Using Debt to Generate Wealth. Bible Guidelines

Debt is bad. Yes, it is.  The average person pursues and accepts debt as if it were candy, but it the baited hook to take the fish to it’s death – or it could be.

Debt is paraded as an answer to prayer, the solution to the problem, the life-saver in a moment of crisis.  However, debt is a slowly tightening noose, and if the debt in question is a student loan or IRS debt – then there is no way to declare bankruptcy and walk away.

The Bible says in Romans 13:8, “Let no debt remain outstanding, except the continuing debt to love one another, for whoever loves others has fulfilled the law.”

The blog title was written tongue in cheek.  The strategy of using debt to generate wealth should only be done by those who have already established a debt-free mindset.  Hating debt and seeing it for what it really is, means if you reluctantly use debt to achieve a specific goal, the debt-free mindset will drive this person to borrow as little as possible and repay it with utmost priority.  The average person does not have this discipline so I would never advise this, unless they do so under an eye of accountability.

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The Bible does speak very negatively about debt, while at the same time giving guidelines for it. There are guidelines for those who lend and warnings to those who borrow.  I have read the Bible several times with my ‘money glasses’ on so that those lessons jump out at me.  Some of those lessons led me to write the book The Bible on Business.  However, the topic of debt and how it should be used to generate wealth, deserves its own scrutiny.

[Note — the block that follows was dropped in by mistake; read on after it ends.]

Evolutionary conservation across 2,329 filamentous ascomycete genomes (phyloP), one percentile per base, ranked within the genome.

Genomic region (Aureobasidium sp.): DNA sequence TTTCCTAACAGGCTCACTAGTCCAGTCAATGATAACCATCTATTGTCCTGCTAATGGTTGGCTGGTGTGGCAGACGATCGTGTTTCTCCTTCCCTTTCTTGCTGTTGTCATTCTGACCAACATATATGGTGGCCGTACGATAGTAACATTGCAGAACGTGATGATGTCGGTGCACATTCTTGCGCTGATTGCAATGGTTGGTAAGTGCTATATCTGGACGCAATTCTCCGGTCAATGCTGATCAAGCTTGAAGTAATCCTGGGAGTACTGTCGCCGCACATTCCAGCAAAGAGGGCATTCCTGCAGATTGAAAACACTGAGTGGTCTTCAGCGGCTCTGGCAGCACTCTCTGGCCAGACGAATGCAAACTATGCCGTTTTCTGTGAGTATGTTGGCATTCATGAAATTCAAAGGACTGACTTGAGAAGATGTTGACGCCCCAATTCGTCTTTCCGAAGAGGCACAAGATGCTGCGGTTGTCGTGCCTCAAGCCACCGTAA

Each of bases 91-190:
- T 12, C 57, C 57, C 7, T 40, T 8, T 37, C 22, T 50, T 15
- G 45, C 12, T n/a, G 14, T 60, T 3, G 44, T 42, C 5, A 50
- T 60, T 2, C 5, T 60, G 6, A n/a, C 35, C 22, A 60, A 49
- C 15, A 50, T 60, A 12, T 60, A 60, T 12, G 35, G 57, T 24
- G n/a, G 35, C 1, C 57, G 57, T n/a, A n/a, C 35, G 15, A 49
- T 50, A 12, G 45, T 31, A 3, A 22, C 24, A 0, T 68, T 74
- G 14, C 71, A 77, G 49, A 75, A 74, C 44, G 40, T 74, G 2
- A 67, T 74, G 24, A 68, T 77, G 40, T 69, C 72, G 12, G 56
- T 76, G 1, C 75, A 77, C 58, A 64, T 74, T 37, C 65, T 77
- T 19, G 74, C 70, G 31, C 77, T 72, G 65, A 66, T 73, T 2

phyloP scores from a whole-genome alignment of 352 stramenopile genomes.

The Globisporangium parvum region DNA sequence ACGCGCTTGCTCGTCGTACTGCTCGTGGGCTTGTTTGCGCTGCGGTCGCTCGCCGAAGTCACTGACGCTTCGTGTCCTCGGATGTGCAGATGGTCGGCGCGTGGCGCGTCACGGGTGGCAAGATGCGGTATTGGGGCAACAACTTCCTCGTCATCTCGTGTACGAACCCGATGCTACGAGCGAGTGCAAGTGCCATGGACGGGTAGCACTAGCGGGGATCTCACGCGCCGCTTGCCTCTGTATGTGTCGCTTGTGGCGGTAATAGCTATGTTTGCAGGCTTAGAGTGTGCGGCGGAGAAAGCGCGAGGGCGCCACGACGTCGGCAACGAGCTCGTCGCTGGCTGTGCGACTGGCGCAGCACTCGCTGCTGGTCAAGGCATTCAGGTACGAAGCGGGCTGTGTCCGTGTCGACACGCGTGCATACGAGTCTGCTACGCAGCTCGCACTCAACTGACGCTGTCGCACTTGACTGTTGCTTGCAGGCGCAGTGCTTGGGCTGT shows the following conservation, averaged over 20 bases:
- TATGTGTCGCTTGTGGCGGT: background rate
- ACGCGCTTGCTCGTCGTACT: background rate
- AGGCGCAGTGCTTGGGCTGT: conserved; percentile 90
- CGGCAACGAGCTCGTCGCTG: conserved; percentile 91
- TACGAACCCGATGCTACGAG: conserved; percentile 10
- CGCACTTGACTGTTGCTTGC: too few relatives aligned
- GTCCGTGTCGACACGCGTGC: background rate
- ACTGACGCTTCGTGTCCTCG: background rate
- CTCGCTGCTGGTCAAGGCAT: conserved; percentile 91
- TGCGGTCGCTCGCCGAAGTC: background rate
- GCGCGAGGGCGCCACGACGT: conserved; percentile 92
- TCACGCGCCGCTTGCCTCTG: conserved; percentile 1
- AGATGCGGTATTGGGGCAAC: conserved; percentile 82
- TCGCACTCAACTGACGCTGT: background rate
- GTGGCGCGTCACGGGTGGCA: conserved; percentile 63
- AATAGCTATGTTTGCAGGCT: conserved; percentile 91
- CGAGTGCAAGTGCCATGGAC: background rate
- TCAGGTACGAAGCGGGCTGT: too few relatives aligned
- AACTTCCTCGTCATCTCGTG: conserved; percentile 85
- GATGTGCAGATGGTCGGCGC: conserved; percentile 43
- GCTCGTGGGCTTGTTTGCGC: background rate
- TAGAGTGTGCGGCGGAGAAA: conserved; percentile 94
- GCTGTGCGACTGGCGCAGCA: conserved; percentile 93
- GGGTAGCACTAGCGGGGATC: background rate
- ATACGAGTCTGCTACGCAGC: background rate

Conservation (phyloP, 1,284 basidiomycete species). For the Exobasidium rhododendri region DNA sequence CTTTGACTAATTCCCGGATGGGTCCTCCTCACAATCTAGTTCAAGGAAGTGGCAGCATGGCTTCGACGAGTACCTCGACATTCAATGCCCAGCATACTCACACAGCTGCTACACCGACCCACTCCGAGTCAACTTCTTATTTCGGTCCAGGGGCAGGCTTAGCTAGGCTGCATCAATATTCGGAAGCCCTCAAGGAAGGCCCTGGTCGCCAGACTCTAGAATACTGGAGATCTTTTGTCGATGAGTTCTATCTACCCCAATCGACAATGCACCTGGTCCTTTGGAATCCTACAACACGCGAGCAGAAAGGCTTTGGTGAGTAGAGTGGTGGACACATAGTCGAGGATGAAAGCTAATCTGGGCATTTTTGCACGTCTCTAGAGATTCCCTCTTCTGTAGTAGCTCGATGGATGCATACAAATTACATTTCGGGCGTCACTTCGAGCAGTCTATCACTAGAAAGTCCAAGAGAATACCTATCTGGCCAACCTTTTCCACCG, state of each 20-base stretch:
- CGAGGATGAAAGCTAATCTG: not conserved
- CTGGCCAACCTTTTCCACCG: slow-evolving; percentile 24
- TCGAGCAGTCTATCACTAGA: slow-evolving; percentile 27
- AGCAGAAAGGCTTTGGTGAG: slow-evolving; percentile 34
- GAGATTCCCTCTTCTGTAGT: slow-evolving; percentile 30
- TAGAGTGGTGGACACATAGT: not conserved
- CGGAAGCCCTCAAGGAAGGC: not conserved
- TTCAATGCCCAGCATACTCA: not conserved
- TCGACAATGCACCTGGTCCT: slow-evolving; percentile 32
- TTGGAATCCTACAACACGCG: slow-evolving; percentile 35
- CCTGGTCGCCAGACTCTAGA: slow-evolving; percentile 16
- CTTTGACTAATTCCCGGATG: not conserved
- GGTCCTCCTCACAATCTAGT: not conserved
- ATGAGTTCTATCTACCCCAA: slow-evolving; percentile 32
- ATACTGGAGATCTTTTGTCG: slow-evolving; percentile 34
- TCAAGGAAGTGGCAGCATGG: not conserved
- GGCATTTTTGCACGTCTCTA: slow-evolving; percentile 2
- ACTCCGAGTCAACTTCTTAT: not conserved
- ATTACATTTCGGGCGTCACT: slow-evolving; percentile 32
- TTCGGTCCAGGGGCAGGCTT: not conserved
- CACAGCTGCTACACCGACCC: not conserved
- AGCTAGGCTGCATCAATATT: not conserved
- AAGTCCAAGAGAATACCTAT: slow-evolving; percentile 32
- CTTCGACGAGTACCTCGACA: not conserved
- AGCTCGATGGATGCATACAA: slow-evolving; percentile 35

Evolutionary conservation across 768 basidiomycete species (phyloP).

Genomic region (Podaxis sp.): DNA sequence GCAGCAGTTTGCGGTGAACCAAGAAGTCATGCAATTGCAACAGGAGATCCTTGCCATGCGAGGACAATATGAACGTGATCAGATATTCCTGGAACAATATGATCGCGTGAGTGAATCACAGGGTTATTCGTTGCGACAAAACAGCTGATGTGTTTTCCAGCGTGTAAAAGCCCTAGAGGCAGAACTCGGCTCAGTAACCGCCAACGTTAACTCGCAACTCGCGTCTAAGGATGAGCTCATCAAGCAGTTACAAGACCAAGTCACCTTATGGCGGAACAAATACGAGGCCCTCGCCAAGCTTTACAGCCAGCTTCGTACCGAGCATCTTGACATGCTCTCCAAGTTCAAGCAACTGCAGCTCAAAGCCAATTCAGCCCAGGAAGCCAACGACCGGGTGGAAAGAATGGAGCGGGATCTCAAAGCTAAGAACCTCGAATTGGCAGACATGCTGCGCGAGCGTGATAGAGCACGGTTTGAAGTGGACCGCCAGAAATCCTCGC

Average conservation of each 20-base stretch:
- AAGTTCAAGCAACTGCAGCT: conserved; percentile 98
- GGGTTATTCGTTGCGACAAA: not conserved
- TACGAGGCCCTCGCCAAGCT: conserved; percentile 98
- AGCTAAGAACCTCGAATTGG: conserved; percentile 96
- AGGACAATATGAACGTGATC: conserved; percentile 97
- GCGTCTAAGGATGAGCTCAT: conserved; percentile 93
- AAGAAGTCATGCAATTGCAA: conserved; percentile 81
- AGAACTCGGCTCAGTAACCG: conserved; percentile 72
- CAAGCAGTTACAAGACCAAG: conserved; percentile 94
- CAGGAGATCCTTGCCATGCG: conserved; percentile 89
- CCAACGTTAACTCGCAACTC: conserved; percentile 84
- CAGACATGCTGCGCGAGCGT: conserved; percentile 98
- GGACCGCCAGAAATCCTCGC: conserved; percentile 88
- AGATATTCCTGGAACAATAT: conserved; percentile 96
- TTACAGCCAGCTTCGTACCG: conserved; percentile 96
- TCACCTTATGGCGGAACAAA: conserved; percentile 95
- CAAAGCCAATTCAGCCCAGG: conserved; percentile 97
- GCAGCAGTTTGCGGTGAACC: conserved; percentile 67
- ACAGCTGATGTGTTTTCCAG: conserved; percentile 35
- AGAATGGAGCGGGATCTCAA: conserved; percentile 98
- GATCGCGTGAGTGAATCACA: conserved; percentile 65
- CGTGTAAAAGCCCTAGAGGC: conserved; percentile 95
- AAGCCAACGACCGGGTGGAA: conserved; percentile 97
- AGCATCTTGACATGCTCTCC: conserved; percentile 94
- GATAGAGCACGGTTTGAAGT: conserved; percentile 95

Debt Will Generate Wealth – Be the Lender

Being a LENDER is a fantastic money-making adventure.  So, in the world of debt, be the lender and not the borrower.

Psalm 112:5 CJB     “Things go well with the person who is merciful and lends, who conducts his affairs with fairness”

Proverbs 22:7   “The rich rule over the poor, and the borrower is slave to the lender.”
The Bible also makes a point of when you lend to a ‘brother’ versus a stranger.
“You may charge a foreigner interest, but not a fellow Israelite, so that the Lord your God may bless you in everything you put your hand to in the land you are entering to possess.”

Earning interest on money loaned is a BOSS way to build wealth.  This is why banks and credit card companies offer loans.  They are in the money-making business.  Today, it is possible for the average person to enter the loan market as a lender.